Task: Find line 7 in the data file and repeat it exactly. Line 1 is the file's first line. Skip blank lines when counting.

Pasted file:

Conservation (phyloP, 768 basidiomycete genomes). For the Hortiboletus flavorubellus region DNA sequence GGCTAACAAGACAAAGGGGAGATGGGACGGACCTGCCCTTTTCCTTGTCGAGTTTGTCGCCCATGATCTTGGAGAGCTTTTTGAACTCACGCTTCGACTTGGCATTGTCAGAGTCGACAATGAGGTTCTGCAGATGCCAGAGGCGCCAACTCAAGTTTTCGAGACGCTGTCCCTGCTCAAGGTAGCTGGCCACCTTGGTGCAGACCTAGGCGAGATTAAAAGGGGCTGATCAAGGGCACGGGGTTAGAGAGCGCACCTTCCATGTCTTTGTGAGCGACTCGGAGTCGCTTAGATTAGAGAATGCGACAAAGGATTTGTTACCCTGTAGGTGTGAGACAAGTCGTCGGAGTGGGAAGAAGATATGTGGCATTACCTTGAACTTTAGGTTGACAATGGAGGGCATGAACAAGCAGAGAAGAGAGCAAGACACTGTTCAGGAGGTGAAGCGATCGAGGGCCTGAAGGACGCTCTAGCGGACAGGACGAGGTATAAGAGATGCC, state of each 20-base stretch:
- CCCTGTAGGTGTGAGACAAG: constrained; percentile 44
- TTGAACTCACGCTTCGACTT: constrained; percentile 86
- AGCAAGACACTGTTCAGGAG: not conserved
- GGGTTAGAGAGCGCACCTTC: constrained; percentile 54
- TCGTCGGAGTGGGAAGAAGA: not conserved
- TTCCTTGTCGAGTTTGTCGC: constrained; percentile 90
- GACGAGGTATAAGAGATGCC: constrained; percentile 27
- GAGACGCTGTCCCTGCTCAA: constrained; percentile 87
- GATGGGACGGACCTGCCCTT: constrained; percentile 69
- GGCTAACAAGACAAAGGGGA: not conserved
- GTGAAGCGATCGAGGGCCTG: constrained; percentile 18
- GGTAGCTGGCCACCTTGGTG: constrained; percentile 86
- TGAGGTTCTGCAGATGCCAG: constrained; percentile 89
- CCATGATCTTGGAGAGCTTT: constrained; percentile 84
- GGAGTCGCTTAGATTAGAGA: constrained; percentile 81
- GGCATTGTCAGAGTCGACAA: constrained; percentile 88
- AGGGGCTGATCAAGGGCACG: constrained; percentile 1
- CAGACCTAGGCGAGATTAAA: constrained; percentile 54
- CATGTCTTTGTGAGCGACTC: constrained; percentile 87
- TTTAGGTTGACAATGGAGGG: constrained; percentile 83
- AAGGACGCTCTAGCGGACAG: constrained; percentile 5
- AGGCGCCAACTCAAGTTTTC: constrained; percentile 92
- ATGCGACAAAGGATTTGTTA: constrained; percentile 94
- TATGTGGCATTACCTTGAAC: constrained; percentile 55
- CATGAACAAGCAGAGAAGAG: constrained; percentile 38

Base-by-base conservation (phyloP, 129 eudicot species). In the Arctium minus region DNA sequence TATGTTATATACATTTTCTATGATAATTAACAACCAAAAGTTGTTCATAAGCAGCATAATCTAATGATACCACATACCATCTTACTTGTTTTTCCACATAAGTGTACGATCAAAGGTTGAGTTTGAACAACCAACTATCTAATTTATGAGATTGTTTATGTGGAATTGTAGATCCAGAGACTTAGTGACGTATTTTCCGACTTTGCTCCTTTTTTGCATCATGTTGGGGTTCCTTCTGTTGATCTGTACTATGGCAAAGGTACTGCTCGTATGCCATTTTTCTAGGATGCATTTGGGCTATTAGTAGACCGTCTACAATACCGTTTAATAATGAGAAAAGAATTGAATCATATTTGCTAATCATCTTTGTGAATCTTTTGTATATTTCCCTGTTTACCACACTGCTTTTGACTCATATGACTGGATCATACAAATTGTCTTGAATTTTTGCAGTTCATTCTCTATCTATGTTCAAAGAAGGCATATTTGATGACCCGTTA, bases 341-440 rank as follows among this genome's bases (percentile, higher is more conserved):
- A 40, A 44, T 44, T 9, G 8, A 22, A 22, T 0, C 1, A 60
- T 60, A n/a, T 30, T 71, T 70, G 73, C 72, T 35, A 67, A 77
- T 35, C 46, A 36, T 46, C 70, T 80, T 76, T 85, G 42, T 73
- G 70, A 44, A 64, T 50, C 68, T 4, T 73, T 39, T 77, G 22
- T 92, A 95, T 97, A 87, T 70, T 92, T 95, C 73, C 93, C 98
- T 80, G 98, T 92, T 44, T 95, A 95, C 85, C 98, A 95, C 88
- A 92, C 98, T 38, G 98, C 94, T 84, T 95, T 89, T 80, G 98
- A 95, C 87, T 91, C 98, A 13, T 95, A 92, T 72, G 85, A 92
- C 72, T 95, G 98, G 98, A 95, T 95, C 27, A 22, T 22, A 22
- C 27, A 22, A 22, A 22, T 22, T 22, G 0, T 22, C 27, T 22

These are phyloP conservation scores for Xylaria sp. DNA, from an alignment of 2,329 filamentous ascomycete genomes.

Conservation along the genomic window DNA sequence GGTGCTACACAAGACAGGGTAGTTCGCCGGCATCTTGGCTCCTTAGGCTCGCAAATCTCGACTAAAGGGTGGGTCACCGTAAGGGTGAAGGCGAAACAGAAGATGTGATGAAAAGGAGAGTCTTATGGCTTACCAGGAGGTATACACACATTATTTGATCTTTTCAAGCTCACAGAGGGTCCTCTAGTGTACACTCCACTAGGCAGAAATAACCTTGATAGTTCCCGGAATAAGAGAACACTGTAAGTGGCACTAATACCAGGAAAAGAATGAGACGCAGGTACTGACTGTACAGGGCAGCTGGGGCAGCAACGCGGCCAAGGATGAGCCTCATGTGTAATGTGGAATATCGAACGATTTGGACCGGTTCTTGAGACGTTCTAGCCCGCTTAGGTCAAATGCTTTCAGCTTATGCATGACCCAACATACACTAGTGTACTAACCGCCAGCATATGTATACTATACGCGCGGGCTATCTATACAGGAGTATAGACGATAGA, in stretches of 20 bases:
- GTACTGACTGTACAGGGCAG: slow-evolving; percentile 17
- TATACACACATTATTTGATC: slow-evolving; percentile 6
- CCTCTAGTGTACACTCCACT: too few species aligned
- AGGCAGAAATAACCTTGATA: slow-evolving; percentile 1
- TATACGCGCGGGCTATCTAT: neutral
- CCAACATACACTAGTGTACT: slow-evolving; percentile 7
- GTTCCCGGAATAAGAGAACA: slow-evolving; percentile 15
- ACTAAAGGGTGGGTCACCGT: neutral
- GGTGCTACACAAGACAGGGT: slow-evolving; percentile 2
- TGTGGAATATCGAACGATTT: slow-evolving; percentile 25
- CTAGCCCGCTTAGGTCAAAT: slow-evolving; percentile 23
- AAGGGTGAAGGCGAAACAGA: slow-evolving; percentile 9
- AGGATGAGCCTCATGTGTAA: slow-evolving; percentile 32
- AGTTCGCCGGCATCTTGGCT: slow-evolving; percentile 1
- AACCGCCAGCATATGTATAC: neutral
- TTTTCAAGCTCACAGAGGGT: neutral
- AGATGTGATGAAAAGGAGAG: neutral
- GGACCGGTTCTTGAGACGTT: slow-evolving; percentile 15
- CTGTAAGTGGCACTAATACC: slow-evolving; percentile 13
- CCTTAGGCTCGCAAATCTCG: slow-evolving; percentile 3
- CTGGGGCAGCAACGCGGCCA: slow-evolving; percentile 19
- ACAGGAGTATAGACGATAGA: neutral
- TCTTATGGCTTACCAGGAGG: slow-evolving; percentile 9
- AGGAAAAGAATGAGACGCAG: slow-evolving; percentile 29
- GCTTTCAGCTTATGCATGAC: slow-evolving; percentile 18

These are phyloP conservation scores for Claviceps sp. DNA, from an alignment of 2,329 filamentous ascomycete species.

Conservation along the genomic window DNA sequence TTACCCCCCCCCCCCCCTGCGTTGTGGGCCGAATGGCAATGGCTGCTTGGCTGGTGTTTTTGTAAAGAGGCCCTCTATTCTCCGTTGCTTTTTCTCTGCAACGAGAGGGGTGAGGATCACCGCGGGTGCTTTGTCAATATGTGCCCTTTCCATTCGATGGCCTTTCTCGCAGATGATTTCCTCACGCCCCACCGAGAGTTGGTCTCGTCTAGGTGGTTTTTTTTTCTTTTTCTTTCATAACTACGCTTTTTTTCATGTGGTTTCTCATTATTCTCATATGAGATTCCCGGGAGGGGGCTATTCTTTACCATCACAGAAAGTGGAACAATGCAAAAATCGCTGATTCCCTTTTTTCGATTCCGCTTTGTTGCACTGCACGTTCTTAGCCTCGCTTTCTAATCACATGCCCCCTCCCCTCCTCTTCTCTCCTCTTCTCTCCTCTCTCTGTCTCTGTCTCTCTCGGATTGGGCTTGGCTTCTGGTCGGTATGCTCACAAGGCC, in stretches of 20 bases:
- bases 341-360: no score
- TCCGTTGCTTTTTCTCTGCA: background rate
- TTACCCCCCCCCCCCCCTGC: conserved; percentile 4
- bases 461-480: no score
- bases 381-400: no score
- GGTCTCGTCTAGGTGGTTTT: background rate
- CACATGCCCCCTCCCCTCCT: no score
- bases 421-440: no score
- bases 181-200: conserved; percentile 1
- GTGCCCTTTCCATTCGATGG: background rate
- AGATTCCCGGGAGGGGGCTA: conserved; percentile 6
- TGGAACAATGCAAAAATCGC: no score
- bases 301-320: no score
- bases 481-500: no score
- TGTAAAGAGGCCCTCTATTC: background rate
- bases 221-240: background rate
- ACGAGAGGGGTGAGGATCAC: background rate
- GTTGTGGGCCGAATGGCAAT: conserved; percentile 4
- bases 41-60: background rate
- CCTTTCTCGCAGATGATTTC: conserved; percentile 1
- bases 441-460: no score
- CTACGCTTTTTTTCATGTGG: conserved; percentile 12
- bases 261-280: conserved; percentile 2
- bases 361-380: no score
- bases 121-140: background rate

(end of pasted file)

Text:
- TTCCTTGTCGAGTTTGTCGC: constrained; percentile 90